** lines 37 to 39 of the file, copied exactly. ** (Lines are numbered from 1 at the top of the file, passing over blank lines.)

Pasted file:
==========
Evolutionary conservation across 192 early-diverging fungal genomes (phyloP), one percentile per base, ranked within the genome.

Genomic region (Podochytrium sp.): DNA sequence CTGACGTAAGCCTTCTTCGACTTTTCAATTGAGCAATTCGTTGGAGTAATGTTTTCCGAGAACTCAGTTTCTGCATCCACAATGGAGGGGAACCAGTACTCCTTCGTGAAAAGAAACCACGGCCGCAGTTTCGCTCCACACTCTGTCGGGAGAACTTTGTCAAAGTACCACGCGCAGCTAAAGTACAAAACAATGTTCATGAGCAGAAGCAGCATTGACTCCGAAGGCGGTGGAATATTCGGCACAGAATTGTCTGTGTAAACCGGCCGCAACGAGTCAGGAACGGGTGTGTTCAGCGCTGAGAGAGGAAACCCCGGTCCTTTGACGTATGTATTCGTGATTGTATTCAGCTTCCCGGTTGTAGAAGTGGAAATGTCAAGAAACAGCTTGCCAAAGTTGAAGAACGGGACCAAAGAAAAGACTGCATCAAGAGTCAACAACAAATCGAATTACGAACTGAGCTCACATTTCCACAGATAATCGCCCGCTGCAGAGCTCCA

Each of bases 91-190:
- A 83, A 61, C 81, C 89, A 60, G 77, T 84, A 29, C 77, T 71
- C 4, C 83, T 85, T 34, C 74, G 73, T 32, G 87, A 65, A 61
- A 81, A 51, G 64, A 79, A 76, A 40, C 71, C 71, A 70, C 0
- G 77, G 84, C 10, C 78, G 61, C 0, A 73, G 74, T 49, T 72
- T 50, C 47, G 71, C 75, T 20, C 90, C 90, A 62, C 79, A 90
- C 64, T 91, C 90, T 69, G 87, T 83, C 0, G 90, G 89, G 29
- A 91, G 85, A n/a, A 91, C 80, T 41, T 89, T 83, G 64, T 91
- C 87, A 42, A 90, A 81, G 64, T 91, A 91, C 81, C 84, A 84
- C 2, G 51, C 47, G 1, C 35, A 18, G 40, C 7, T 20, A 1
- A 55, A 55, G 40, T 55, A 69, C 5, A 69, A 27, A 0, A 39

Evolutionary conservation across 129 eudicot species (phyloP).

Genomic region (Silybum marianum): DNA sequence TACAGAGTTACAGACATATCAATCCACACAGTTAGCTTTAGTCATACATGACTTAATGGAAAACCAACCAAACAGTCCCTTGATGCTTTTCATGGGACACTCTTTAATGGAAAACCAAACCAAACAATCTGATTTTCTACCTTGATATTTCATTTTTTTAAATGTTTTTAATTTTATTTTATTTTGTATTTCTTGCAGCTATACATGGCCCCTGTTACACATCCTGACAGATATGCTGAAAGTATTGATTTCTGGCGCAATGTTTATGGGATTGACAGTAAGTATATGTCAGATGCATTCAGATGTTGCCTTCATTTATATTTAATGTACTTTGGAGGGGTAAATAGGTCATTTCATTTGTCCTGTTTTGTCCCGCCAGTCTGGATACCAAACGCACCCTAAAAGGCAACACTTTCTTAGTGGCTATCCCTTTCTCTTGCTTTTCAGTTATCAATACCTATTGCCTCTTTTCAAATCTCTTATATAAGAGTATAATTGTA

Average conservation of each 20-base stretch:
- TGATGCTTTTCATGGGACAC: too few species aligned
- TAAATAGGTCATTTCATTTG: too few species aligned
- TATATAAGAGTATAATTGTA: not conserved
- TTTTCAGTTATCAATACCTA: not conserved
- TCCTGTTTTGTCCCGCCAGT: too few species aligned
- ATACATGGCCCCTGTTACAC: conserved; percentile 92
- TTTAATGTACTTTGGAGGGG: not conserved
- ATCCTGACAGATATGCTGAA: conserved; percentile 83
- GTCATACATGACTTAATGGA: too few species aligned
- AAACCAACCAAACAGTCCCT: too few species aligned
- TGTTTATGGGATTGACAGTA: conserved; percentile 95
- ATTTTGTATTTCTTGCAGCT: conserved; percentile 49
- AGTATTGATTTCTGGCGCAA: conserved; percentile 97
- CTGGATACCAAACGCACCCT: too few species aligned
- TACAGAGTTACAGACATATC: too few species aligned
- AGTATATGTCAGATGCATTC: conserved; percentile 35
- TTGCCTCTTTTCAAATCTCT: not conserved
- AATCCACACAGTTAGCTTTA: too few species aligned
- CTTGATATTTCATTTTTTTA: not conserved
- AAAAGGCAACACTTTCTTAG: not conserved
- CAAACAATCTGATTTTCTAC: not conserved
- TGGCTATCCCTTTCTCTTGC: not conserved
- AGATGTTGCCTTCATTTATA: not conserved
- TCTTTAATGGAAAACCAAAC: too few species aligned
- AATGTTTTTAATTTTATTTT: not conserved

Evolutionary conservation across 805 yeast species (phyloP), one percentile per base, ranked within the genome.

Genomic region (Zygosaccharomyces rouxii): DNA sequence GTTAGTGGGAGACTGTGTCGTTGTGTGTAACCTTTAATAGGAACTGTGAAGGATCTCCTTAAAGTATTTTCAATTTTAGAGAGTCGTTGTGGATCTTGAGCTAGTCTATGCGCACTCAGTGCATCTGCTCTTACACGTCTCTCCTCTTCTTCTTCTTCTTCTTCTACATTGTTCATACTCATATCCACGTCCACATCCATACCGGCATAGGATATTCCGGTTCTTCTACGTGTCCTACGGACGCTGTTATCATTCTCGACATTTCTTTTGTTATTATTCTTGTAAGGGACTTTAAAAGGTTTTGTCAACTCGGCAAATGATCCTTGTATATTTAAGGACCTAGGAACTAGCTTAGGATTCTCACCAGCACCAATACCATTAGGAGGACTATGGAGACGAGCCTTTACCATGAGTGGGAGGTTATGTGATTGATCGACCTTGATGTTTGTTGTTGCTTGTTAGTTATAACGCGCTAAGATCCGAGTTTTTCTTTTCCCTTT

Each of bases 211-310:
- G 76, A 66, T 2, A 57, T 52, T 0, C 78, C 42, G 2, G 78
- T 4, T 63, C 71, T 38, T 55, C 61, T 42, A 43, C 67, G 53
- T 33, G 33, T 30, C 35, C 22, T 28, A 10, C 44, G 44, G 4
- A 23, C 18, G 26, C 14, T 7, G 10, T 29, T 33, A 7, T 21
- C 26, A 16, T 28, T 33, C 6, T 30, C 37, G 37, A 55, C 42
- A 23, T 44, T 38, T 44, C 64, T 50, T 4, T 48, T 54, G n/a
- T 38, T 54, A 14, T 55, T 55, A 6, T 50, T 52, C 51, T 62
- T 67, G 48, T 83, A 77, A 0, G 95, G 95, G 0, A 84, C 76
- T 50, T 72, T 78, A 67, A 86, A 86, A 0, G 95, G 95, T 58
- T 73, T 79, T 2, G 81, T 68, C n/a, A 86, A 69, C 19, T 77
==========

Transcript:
- CAAACAATCTGATTTTCTAC: not conserved
- TGGCTATCCCTTTCTCTTGC: not conserved
- AGATGTTGCCTTCATTTATA: not conserved